In 2011, I co-authored, along with Senior Ninth Circuit Judge Arthur L. Alarcón, a law review article in the Loyola of Los Angeles Law Review titled Executing the Will of the Voters?: A Roadmap to Mend or End the California Legislature’s Multi-Billion Dollar Death Penalty Debacle. In that article, we exposed the true costs of the death penalty in California. We concluded that the system is broken, possibly beyond repair. We suggested several potential reforms to the system, from revising the California Constitution to expedite the appellate process to replacing the death penalty with life in prison without the possibility of parole (LWOP).
On September 10, 2012, we published an update to this report that includes cost projections for the next several decades. Our goal in publishing these articles was to disclose the reasons for the failure of the state’s present system, and the enormous costs involved, so that California voters can decide what should be done.
Prior to our law review article, no comprehensive study had been done on the costs of the death penalty in California. Since 1978, when the Briggs Initiative enacted the current death penalty statute, the law has been expanding. Subsequent initiatives have increased the number of crimes that are eligible for the death penalty, and the infrastructure around the death penalty has grown exponentially. We have created the nation’s largest death row, and taxpayers really have no idea how much it has cost the state.
To capture the costs of the death penalty in California, we looked at four major areas where the cost differential between capital and non-capital first-degree murder cases is significant: pre-trial and trial costs, costs related to direct appeals and state habeas corpus petitions, costs related to federal habeas corpus petitions, and costs of incarceration. As most in the legal community know, capital trials are much more complicated than non-capital murder trials. They require attorneys with specialized training and experience and special jury qualifications. They are bi-furcated into two full phases—guilt and penalty—and require daily transcriptions. Those convicted and sentenced to death are entitled to appellate counsel (which is extremely difficult to find, it now takes about five years to have appellate counsel appointed) and an automatic appeal directly the California Supreme Court (which has only seven justices but must hear every death penalty appeal). The records in these death penalty cases frequently exceed 10,000 pages and the briefs on appeal are typically hundreds of pages long. It takes a tremendous amount of time to review these materials. Because these cases are so onerous, it takes about ten years before a direct appeal is even argued before the California Supreme Court. From there, death row inmates typically seek a petition for a writ of certiorari in the United States Supreme Court.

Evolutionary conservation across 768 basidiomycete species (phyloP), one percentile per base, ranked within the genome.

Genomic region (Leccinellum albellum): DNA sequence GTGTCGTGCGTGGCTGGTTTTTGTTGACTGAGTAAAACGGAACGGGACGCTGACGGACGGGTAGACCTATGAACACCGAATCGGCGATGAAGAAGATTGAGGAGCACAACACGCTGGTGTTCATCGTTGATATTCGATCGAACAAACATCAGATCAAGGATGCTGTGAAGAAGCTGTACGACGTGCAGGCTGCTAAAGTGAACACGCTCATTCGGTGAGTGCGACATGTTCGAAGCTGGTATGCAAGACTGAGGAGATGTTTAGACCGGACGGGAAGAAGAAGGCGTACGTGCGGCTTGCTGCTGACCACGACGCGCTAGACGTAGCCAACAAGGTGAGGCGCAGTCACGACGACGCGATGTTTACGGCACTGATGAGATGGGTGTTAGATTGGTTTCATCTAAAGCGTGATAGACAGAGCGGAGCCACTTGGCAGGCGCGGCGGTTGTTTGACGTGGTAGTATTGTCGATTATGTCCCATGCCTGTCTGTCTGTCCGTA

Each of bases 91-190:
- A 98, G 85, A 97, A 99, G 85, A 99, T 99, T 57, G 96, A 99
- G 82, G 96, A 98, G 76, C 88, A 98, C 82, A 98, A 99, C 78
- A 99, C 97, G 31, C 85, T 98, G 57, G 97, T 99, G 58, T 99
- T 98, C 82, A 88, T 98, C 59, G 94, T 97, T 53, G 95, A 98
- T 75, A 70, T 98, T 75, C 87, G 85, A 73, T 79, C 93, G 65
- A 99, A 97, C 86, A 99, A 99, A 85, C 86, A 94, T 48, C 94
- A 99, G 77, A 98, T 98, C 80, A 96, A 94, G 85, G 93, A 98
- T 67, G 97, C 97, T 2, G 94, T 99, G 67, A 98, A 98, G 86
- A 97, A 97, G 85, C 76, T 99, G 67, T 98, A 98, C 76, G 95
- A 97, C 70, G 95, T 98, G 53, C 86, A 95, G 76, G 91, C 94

If the conviction and sentence are affirmed on direct appeal, the conviction is final. At that point, death row inmates begin their habeas corpus proceedings. First, they file a state habeas corpus petition. These petitions are typically filed directly in the California Supreme Court (still with only seven justices) and are typically hundreds of pages long. Counsel representing death row inmates in state habeas proceedings are provided with a maximum budget of $50,000 to investigate claims of state and federal constitutional violations. If no relief is granted in state court, the inmates next file a habeas corpus petition in the federal district court. Publicly funded counsel is provided for all state and federal habeas proceedings for death row inmates in California. Once in federal court, petitioners have access to additional funds for investigation of their claims. Almost without exception, the district court’s determination is appealed to the Ninth Circuit Court of Appeals, regardless of whether relief has been granted. From there, the case goes once again to the United States Supreme Court for review. As for housing, death row inmates in California require extra security, an escort at all times, and are given single cells.